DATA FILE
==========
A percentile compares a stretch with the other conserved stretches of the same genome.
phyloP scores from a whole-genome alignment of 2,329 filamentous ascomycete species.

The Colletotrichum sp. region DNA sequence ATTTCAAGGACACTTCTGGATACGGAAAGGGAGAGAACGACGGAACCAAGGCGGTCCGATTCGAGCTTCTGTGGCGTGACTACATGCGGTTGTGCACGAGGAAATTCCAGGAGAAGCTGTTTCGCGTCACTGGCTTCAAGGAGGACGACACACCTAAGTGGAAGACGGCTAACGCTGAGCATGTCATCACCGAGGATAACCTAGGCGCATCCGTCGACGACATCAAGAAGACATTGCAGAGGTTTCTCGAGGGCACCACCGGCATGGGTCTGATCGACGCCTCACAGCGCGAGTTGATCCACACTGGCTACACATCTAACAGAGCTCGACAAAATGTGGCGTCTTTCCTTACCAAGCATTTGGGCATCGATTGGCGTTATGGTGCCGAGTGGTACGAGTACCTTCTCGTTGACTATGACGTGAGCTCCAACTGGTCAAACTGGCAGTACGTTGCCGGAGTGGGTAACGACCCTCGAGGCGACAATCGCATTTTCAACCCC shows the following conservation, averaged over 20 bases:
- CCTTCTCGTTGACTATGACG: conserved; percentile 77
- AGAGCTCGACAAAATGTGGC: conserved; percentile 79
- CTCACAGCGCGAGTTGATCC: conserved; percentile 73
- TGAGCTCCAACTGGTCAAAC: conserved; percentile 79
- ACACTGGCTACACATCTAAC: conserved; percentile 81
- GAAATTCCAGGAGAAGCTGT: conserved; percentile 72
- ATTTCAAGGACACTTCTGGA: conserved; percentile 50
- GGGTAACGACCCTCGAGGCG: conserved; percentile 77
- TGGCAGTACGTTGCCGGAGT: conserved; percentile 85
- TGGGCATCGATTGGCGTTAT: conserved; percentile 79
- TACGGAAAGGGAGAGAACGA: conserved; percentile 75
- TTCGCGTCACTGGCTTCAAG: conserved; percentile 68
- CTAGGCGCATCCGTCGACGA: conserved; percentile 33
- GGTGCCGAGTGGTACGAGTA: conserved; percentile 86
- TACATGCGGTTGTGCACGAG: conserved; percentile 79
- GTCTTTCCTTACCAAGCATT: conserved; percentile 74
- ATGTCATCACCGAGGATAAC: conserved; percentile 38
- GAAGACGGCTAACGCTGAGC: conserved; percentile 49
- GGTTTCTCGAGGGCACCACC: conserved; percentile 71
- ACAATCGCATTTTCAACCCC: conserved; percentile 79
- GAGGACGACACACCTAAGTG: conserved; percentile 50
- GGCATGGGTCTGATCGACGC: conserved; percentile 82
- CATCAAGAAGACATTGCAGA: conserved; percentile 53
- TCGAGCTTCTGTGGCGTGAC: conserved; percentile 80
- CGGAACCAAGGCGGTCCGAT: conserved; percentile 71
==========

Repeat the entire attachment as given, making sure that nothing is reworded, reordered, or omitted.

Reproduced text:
A percentile compares a stretch with the other conserved stretches of the same genome.
phyloP scores from a whole-genome alignment of 2,329 filamentous ascomycete species.

The Colletotrichum sp. region DNA sequence ATTTCAAGGACACTTCTGGATACGGAAAGGGAGAGAACGACGGAACCAAGGCGGTCCGATTCGAGCTTCTGTGGCGTGACTACATGCGGTTGTGCACGAGGAAATTCCAGGAGAAGCTGTTTCGCGTCACTGGCTTCAAGGAGGACGACACACCTAAGTGGAAGACGGCTAACGCTGAGCATGTCATCACCGAGGATAACCTAGGCGCATCCGTCGACGACATCAAGAAGACATTGCAGAGGTTTCTCGAGGGCACCACCGGCATGGGTCTGATCGACGCCTCACAGCGCGAGTTGATCCACACTGGCTACACATCTAACAGAGCTCGACAAAATGTGGCGTCTTTCCTTACCAAGCATTTGGGCATCGATTGGCGTTATGGTGCCGAGTGGTACGAGTACCTTCTCGTTGACTATGACGTGAGCTCCAACTGGTCAAACTGGCAGTACGTTGCCGGAGTGGGTAACGACCCTCGAGGCGACAATCGCATTTTCAACCCC shows the following conservation, averaged over 20 bases:
- CCTTCTCGTTGACTATGACG: conserved; percentile 77
- AGAGCTCGACAAAATGTGGC: conserved; percentile 79
- CTCACAGCGCGAGTTGATCC: conserved; percentile 73
- TGAGCTCCAACTGGTCAAAC: conserved; percentile 79
- ACACTGGCTACACATCTAAC: conserved; percentile 81
- GAAATTCCAGGAGAAGCTGT: conserved; percentile 72
- ATTTCAAGGACACTTCTGGA: conserved; percentile 50
- GGGTAACGACCCTCGAGGCG: conserved; percentile 77
- TGGCAGTACGTTGCCGGAGT: conserved; percentile 85
- TGGGCATCGATTGGCGTTAT: conserved; percentile 79
- TACGGAAAGGGAGAGAACGA: conserved; percentile 75
- TTCGCGTCACTGGCTTCAAG: conserved; percentile 68
- CTAGGCGCATCCGTCGACGA: conserved; percentile 33
- GGTGCCGAGTGGTACGAGTA: conserved; percentile 86
- TACATGCGGTTGTGCACGAG: conserved; percentile 79
- GTCTTTCCTTACCAAGCATT: conserved; percentile 74
- ATGTCATCACCGAGGATAAC: conserved; percentile 38
- GAAGACGGCTAACGCTGAGC: conserved; percentile 49
- GGTTTCTCGAGGGCACCACC: conserved; percentile 71
- ACAATCGCATTTTCAACCCC: conserved; percentile 79
- GAGGACGACACACCTAAGTG: conserved; percentile 50
- GGCATGGGTCTGATCGACGC: conserved; percentile 82
- CATCAAGAAGACATTGCAGA: conserved; percentile 53
- TCGAGCTTCTGTGGCGTGAC: conserved; percentile 80
- CGGAACCAAGGCGGTCCGAT: conserved; percentile 71